Here is how the St. Louis Post-Dispatch described what happened next:

"The ball-park lights had been on for more than 25 minutes and it was past 6 o'clock when Bill Sarni, first up in the home half of the fourteenth, reached a '3-2' count against rangy rookie righthander Vince Amor . . .

" 'Trois et deux,' Publicity Director Jim Toomey of the Cardinals sang out in prophetic penny-postcard French.

"When Sarni lifted a routine fly to short left field, Monsieur Banks ranged out and Sauer ambled in, either willing and both able to make an easy catch. . . .

" 'Apres vous, mon cheri, Alphonse,' said Monsieur Banks politely, stepping aside.

" 'Mais non, Gaston,' protested Monsieur Sauer with equal courtesy, stepping back and -- oops! -- Sarni's big out fell safely between them for a little double."

Moon then singled and Sarni raced home to end the game, after 4 hours, 39 minutes.


10 FOR 20

The final 2 hits raised the Cardinals' total to 17, 1 more than the Cubs'. Of their 16, 4 were by Jackson and 3 each by Banks and Fondy. The trio were a combined 10 for 20, with 7 runs scored and 9 driven in.

Each had 1 of the Cubs' 10 strikeouts. Banks had 1 of their 4 walks.

The Cards struck out 10 times, too, but walked 9. They left 13 on base; the Cubs, 8.


Before that day at St. Louis, there had been only 2 games in which 3 players on the same team had homered at least twice. Both times, 2 of the three had been infielders.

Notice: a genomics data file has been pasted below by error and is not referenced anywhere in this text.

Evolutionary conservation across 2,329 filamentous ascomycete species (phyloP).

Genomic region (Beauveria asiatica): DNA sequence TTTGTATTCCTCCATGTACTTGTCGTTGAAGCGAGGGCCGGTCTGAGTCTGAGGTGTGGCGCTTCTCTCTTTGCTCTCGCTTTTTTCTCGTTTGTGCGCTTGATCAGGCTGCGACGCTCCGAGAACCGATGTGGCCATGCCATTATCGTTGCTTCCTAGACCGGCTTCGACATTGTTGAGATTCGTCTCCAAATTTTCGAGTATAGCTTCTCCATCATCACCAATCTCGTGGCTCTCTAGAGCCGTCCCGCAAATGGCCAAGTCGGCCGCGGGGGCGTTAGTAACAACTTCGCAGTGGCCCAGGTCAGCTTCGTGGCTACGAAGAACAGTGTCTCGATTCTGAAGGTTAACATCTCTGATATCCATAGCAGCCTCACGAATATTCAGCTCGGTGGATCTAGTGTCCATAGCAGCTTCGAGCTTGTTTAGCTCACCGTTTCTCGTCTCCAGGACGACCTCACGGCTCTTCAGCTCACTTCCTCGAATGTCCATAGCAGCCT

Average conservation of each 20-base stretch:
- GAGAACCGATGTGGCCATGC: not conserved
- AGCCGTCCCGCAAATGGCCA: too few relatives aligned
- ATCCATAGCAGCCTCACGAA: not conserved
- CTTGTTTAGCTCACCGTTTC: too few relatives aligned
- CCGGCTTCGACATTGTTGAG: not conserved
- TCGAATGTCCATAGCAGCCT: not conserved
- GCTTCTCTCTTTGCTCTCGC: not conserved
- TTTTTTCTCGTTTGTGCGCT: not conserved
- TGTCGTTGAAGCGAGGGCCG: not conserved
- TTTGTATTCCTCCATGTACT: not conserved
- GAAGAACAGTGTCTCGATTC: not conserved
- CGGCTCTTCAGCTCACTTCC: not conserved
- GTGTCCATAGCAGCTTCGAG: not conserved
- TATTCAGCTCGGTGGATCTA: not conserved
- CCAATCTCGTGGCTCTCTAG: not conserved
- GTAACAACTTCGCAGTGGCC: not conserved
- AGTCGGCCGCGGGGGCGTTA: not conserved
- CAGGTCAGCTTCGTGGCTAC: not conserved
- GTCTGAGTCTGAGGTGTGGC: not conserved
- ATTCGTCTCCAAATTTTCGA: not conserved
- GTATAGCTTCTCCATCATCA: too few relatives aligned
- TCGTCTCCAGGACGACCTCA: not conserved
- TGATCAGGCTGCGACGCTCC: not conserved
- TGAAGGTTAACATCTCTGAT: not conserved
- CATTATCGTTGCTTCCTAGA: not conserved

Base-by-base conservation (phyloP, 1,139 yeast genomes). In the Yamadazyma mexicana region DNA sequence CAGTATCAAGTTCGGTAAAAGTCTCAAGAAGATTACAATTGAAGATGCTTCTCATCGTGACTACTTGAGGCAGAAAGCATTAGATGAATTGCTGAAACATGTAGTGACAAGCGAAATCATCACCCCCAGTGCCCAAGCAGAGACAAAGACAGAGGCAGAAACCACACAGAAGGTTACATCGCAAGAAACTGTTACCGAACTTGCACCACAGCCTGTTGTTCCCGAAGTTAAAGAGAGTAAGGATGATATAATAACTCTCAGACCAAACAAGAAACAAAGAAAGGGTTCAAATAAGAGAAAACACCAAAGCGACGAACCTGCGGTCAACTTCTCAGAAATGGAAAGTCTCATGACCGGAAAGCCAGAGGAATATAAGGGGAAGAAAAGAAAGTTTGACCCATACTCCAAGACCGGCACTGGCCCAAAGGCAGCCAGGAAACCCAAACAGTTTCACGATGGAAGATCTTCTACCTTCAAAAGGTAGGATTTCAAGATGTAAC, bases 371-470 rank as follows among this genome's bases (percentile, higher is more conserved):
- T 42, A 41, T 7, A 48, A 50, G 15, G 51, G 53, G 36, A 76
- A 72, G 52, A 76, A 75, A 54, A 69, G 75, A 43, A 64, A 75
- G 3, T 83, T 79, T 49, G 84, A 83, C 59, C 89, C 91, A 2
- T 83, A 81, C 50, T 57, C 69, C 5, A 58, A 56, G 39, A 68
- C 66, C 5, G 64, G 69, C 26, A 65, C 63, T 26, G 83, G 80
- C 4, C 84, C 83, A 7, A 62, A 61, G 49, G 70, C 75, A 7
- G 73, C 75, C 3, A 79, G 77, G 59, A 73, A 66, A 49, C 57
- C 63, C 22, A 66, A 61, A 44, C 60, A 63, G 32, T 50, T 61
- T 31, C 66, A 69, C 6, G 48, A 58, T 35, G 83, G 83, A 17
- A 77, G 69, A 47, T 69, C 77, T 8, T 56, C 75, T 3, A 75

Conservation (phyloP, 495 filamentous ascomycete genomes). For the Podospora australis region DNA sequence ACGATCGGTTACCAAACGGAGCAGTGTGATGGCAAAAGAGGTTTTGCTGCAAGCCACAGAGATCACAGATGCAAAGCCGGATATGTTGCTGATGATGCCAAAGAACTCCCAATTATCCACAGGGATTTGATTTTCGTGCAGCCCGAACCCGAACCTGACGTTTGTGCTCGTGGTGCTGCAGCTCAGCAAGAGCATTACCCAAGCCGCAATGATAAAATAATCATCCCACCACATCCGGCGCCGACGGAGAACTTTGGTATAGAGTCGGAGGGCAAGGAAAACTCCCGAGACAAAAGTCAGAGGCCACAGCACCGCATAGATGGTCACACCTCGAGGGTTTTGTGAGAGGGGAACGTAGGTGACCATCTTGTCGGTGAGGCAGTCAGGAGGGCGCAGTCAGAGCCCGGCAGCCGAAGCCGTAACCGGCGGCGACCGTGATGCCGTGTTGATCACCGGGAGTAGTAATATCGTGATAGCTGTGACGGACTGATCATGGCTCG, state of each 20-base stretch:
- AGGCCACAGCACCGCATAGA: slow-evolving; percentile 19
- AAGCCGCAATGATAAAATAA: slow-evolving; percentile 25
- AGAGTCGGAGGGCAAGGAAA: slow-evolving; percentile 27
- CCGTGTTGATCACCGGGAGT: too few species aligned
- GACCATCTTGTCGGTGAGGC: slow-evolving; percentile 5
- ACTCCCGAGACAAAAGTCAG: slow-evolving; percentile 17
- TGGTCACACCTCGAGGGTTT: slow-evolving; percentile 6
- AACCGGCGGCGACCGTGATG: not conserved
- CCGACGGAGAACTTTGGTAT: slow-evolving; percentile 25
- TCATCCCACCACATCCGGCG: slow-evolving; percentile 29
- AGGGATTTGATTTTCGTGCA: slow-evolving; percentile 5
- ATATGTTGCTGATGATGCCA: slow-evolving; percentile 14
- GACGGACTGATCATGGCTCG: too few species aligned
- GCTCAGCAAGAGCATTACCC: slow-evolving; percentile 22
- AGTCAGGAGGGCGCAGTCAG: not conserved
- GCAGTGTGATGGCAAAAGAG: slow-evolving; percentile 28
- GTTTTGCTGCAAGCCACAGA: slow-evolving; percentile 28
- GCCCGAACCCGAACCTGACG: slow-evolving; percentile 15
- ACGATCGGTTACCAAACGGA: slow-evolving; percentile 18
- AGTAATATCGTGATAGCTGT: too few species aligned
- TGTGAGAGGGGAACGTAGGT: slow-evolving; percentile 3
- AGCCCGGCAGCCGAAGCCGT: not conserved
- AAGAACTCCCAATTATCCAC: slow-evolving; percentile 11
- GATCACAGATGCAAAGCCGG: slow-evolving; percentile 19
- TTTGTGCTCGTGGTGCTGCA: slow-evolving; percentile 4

There have been 17 games since that featured a trio of teammates with multiple homers. Only 1 included a pair of infielders: first baseman Mo Vaughn and third baseman Troy Glaus of the Angels, at Tampa Bay on April 21, 2000.

Right fielder Tim Salmon also homered twice that day. Each hit his third homer in the top of the ninth, with the bases empty, to earn the Angels a 9-6 victory.


MAY 29, 1962

Braves 11, Cubs 9

at Chicago

At 15-30, the Cubs were well on their way to a team-record 103 losses when they hosted Milwaukee in front of just 3,468 fans on a Tuesday afternoon.

Midway through the third inning, the Cubs were behind, 9-0.

In the bottom half, Andre Rodgers was safe on an error. After a strikeout, Lou Brock singled and rookie Ken Hubbs doubled home both runners: 2-9.

A groundout sent Hubbs to third, then he strolled home on a home run by Banks: 4-9.


The score was 10-4 as the Cubs came to bat in the fifth. Hubbs struck out. Billy Williams and Banks hit back-to-back home runs: 6-10.

The Braves added a run in the sixth: 11-6.

Banks smashed his third homer in a row with 1 out and nobody on in the seventh: 7-11.

Bob Will joined the home run club with a leadoff shot in the eighth: 8-11.



Williams struck out to start the Cubs' ninth.

Banks, 4 for 4 so far, grounded out.